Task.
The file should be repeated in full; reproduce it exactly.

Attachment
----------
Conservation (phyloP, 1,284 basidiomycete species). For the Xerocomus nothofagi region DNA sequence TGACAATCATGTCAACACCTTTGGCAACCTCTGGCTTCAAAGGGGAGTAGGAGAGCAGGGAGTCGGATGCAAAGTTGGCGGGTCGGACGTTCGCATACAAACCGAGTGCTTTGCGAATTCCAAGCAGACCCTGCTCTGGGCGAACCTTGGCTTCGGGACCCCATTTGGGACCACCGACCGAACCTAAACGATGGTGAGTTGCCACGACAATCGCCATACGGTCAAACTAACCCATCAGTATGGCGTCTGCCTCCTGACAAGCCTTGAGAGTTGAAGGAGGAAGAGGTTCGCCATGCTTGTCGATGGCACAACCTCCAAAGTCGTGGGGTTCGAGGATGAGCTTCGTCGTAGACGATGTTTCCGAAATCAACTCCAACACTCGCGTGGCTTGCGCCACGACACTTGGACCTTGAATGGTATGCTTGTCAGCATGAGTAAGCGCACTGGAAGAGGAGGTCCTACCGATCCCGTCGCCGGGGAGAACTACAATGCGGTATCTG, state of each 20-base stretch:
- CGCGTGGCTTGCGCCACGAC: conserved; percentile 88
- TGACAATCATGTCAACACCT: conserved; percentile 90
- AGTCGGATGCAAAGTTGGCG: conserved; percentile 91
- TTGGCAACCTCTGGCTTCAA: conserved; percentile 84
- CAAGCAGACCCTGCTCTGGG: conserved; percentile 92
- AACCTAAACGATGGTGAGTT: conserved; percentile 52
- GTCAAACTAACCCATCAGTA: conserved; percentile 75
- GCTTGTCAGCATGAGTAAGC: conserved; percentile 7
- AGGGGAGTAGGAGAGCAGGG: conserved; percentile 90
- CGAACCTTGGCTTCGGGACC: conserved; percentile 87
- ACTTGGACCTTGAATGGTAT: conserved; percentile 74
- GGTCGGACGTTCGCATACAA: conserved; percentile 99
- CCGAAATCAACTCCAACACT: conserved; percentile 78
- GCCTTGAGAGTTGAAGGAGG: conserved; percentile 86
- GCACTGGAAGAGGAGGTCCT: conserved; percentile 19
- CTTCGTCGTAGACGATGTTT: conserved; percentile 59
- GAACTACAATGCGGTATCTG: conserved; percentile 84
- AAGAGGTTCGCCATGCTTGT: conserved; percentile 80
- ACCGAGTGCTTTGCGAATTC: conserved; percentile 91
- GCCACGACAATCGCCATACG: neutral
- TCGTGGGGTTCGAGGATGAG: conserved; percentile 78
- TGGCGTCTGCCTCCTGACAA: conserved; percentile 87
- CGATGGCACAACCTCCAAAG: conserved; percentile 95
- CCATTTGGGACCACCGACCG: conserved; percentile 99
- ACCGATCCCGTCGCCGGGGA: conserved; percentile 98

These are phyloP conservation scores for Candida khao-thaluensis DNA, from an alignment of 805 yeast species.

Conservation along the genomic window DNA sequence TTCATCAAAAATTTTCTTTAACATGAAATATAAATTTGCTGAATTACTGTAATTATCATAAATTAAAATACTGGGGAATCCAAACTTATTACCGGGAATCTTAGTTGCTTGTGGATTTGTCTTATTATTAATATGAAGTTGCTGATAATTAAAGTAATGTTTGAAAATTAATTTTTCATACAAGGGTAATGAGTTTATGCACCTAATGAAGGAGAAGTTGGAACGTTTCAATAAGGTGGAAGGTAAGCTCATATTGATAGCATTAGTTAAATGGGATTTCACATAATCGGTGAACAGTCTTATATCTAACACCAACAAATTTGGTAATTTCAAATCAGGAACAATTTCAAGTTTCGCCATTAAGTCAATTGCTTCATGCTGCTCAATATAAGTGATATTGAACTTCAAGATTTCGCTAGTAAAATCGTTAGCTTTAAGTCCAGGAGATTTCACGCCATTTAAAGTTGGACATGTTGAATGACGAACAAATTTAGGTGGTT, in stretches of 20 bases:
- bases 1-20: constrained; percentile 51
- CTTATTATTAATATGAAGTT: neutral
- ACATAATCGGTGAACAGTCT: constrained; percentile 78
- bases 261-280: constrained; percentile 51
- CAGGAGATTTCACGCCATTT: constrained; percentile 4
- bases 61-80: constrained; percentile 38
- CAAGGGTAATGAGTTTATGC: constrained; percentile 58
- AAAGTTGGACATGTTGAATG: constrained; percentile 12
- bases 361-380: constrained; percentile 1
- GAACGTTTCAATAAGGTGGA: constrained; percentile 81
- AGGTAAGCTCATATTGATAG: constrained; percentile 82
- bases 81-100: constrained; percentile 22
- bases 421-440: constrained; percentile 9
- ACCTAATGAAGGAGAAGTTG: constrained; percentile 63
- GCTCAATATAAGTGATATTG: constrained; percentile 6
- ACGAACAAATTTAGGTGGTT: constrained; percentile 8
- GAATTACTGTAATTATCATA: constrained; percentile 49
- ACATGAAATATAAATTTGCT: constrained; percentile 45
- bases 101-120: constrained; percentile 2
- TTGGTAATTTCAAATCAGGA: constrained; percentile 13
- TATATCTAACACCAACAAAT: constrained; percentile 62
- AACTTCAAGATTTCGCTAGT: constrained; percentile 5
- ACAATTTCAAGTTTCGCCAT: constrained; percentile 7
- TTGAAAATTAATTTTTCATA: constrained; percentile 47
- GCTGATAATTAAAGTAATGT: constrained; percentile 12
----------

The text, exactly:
Conservation (phyloP, 1,284 basidiomycete species). For the Xerocomus nothofagi region DNA sequence TGACAATCATGTCAACACCTTTGGCAACCTCTGGCTTCAAAGGGGAGTAGGAGAGCAGGGAGTCGGATGCAAAGTTGGCGGGTCGGACGTTCGCATACAAACCGAGTGCTTTGCGAATTCCAAGCAGACCCTGCTCTGGGCGAACCTTGGCTTCGGGACCCCATTTGGGACCACCGACCGAACCTAAACGATGGTGAGTTGCCACGACAATCGCCATACGGTCAAACTAACCCATCAGTATGGCGTCTGCCTCCTGACAAGCCTTGAGAGTTGAAGGAGGAAGAGGTTCGCCATGCTTGTCGATGGCACAACCTCCAAAGTCGTGGGGTTCGAGGATGAGCTTCGTCGTAGACGATGTTTCCGAAATCAACTCCAACACTCGCGTGGCTTGCGCCACGACACTTGGACCTTGAATGGTATGCTTGTCAGCATGAGTAAGCGCACTGGAAGAGGAGGTCCTACCGATCCCGTCGCCGGGGAGAACTACAATGCGGTATCTG, state of each 20-base stretch:
- CGCGTGGCTTGCGCCACGAC: conserved; percentile 88
- TGACAATCATGTCAACACCT: conserved; percentile 90
- AGTCGGATGCAAAGTTGGCG: conserved; percentile 91
- TTGGCAACCTCTGGCTTCAA: conserved; percentile 84
- CAAGCAGACCCTGCTCTGGG: conserved; percentile 92
- AACCTAAACGATGGTGAGTT: conserved; percentile 52
- GTCAAACTAACCCATCAGTA: conserved; percentile 75
- GCTTGTCAGCATGAGTAAGC: conserved; percentile 7
- AGGGGAGTAGGAGAGCAGGG: conserved; percentile 90
- CGAACCTTGGCTTCGGGACC: conserved; percentile 87
- ACTTGGACCTTGAATGGTAT: conserved; percentile 74
- GGTCGGACGTTCGCATACAA: conserved; percentile 99
- CCGAAATCAACTCCAACACT: conserved; percentile 78
- GCCTTGAGAGTTGAAGGAGG: conserved; percentile 86
- GCACTGGAAGAGGAGGTCCT: conserved; percentile 19
- CTTCGTCGTAGACGATGTTT: conserved; percentile 59
- GAACTACAATGCGGTATCTG: conserved; percentile 84
- AAGAGGTTCGCCATGCTTGT: conserved; percentile 80
- ACCGAGTGCTTTGCGAATTC: conserved; percentile 91
- GCCACGACAATCGCCATACG: neutral
- TCGTGGGGTTCGAGGATGAG: conserved; percentile 78
- TGGCGTCTGCCTCCTGACAA: conserved; percentile 87
- CGATGGCACAACCTCCAAAG: conserved; percentile 95
- CCATTTGGGACCACCGACCG: conserved; percentile 99
- ACCGATCCCGTCGCCGGGGA: conserved; percentile 98

These are phyloP conservation scores for Candida khao-thaluensis DNA, from an alignment of 805 yeast species.

Conservation along the genomic window DNA sequence TTCATCAAAAATTTTCTTTAACATGAAATATAAATTTGCTGAATTACTGTAATTATCATAAATTAAAATACTGGGGAATCCAAACTTATTACCGGGAATCTTAGTTGCTTGTGGATTTGTCTTATTATTAATATGAAGTTGCTGATAATTAAAGTAATGTTTGAAAATTAATTTTTCATACAAGGGTAATGAGTTTATGCACCTAATGAAGGAGAAGTTGGAACGTTTCAATAAGGTGGAAGGTAAGCTCATATTGATAGCATTAGTTAAATGGGATTTCACATAATCGGTGAACAGTCTTATATCTAACACCAACAAATTTGGTAATTTCAAATCAGGAACAATTTCAAGTTTCGCCATTAAGTCAATTGCTTCATGCTGCTCAATATAAGTGATATTGAACTTCAAGATTTCGCTAGTAAAATCGTTAGCTTTAAGTCCAGGAGATTTCACGCCATTTAAAGTTGGACATGTTGAATGACGAACAAATTTAGGTGGTT, in stretches of 20 bases:
- bases 1-20: constrained; percentile 51
- CTTATTATTAATATGAAGTT: neutral
- ACATAATCGGTGAACAGTCT: constrained; percentile 78
- bases 261-280: constrained; percentile 51
- CAGGAGATTTCACGCCATTT: constrained; percentile 4
- bases 61-80: constrained; percentile 38
- CAAGGGTAATGAGTTTATGC: constrained; percentile 58
- AAAGTTGGACATGTTGAATG: constrained; percentile 12
- bases 361-380: constrained; percentile 1
- GAACGTTTCAATAAGGTGGA: constrained; percentile 81
- AGGTAAGCTCATATTGATAG: constrained; percentile 82
- bases 81-100: constrained; percentile 22
- bases 421-440: constrained; percentile 9
- ACCTAATGAAGGAGAAGTTG: constrained; percentile 63
- GCTCAATATAAGTGATATTG: constrained; percentile 6
- ACGAACAAATTTAGGTGGTT: constrained; percentile 8
- GAATTACTGTAATTATCATA: constrained; percentile 49
- ACATGAAATATAAATTTGCT: constrained; percentile 45
- bases 101-120: constrained; percentile 2
- TTGGTAATTTCAAATCAGGA: constrained; percentile 13
- TATATCTAACACCAACAAAT: constrained; percentile 62
- AACTTCAAGATTTCGCTAGT: constrained; percentile 5
- ACAATTTCAAGTTTCGCCAT: constrained; percentile 7
- TTGAAAATTAATTTTTCATA: constrained; percentile 47
- GCTGATAATTAAAGTAATGT: constrained; percentile 12